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A. Kadkhoda, M. Torres, K. Tarczy-Hornoch, S. Cotter, M. Borchert, R. Varma, The Multi-Ethnic Pediatric Eye Disease Study Group; Prevalence of Visual Impairment in African-American and Hispanic Children Aged 30 to 72 Months: The Multi-Ethnic Pediatric Eye Disease Study. Invest. Ophthalmol. Vis. Sci. 2008;49(13):1548.
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To determine the age- and ethnicity-specific prevalence of visual impairment in African-American and Hispanic children aged 30 to 72 months.
In a population-based sample of children aged 30 to 72 months in Los Angeles County, California, visual acuity (VA) was measured using the Amblyopia Treatment Study HOTV VA testing protocol with the Electronic Visual Acuity tester. Visual impairment (VI) was defined as VA worse than 20/40 in children >=48 months and worse than 20/50 in children 30-47 months. Those with VI at presentation (with current glasses if worn) were retested with correction the same day after cycloplegic refraction. Children who still had VI were scheduled for a retest on another day, as were those unable to do the test initially. Chi-square testing was used for prevalence comparisons.
1690 Hispanic and 1663 African-American children >=30 months of age were tested. The prevalence of VI in the better-seeing eye according to best-recorded VA was the same (1.4%) in Hispanic and African-American children. Prevalence varied significantly with age in both Hispanic and African-American children (p=0.004 and 0.03, respectively). Only 0.6% of children 60-72 months had VI, compared to 4.1% of children 30-35 months old, in whom poor attention was often the only identifiable cause of apparent VI. VI in the worse-seeing eye according to best-recorded VA was seen in 3.6% of Hispanic children and 3.1% of African-American children (p=0.4). Presenting VA was impaired in the better eye of 2.4% of Hispanics and 2.6% of African-Americans (p=0.71); it was impaired in the worse eye slightly more often in Hispanic children (9.5%) than African-American children (7.4%) (p=0.03).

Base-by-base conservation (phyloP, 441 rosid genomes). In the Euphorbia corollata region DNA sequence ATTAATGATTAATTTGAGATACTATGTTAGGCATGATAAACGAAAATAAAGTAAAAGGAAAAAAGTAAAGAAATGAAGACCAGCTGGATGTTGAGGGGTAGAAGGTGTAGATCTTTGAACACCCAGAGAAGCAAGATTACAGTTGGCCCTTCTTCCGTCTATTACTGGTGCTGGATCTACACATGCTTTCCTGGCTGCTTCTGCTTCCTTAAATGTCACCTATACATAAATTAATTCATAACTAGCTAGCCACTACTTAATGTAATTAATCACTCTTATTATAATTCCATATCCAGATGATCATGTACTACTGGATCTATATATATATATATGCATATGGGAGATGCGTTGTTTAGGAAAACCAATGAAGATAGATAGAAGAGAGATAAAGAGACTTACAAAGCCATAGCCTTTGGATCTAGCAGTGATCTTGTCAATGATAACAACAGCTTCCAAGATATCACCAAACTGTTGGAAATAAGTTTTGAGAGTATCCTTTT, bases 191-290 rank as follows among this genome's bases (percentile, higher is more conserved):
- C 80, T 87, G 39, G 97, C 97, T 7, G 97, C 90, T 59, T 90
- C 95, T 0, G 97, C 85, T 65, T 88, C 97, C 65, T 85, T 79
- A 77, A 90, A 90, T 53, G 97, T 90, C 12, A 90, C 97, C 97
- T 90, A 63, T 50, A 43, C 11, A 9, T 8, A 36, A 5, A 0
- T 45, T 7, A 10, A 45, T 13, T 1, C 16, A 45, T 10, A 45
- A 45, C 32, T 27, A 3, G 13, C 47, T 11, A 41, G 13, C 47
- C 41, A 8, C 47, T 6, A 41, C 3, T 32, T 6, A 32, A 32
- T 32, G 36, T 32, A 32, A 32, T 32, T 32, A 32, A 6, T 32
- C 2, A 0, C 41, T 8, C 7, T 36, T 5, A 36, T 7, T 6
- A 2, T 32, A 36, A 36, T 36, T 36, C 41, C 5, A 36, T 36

The prevalence of VI is similar in Hispanic and African-American preschool children. Presenting VA is more often impaired than best-recorded VA, due to uncorrected refractive error and improved test performance with retesting. Apparent VI is more common in younger children than in older children, probably because of limited attention and cooperation in some young children leading to poor performance on visual acuity testing.
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